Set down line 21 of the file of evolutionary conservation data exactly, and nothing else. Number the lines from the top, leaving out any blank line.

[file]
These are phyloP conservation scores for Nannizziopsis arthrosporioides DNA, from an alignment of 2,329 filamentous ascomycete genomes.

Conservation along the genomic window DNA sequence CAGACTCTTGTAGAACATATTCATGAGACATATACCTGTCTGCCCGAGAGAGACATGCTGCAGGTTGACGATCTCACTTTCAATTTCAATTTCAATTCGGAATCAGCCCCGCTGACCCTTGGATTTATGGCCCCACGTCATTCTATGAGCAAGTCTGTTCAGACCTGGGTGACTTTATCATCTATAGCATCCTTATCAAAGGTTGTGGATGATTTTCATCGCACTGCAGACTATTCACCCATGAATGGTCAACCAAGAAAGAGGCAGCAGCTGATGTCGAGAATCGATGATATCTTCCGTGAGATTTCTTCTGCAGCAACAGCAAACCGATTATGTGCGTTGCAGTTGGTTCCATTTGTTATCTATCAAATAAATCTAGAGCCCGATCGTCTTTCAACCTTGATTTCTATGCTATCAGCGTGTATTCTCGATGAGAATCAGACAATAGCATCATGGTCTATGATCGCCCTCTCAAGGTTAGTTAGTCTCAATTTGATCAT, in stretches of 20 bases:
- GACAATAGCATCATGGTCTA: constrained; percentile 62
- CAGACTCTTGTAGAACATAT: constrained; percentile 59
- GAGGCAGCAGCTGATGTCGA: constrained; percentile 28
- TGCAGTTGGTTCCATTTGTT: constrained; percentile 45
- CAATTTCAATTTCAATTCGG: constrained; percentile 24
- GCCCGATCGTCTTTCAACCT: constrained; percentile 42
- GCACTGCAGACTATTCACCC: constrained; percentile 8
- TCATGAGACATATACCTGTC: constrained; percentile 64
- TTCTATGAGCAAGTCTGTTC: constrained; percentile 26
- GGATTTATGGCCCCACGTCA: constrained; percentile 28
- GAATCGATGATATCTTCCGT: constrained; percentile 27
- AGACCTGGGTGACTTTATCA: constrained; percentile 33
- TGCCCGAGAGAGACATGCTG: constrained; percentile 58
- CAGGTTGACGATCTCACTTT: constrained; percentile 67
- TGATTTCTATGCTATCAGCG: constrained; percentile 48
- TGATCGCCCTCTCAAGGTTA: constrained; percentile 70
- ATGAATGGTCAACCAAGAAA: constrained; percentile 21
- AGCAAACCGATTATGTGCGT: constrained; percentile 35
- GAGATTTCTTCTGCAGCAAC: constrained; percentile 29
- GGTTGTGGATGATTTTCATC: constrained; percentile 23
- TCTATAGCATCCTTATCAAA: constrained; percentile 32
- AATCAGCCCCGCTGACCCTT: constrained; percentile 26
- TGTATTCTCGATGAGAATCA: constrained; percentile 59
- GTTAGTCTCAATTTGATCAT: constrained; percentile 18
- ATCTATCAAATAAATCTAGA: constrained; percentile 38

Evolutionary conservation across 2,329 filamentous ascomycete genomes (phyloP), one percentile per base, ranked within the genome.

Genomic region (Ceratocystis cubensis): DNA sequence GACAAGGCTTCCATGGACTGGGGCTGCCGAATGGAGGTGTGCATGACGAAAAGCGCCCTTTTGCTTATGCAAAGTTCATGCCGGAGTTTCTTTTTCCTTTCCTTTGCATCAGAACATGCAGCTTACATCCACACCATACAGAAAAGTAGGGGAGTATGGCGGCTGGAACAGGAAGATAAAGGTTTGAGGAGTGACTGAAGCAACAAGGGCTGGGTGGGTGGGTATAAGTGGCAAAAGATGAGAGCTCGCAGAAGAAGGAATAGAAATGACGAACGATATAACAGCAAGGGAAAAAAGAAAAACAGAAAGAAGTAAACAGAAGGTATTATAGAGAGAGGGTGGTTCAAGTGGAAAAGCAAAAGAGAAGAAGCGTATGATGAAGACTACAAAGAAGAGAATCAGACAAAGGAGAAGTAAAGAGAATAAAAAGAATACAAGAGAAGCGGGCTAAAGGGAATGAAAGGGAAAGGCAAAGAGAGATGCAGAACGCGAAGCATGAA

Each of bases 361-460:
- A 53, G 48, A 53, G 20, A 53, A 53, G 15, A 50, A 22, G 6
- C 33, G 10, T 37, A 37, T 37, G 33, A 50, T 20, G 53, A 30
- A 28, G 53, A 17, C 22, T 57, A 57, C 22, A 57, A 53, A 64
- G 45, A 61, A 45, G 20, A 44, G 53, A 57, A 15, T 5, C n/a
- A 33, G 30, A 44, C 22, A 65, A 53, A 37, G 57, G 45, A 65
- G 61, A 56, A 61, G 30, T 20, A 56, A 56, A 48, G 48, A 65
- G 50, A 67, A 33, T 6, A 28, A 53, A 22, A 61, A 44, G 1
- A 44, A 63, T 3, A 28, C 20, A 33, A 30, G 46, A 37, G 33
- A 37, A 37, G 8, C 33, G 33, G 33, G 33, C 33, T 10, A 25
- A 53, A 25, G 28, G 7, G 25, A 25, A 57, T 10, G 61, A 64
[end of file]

- GAGATTTCTTCTGCAGCAAC: constrained; percentile 29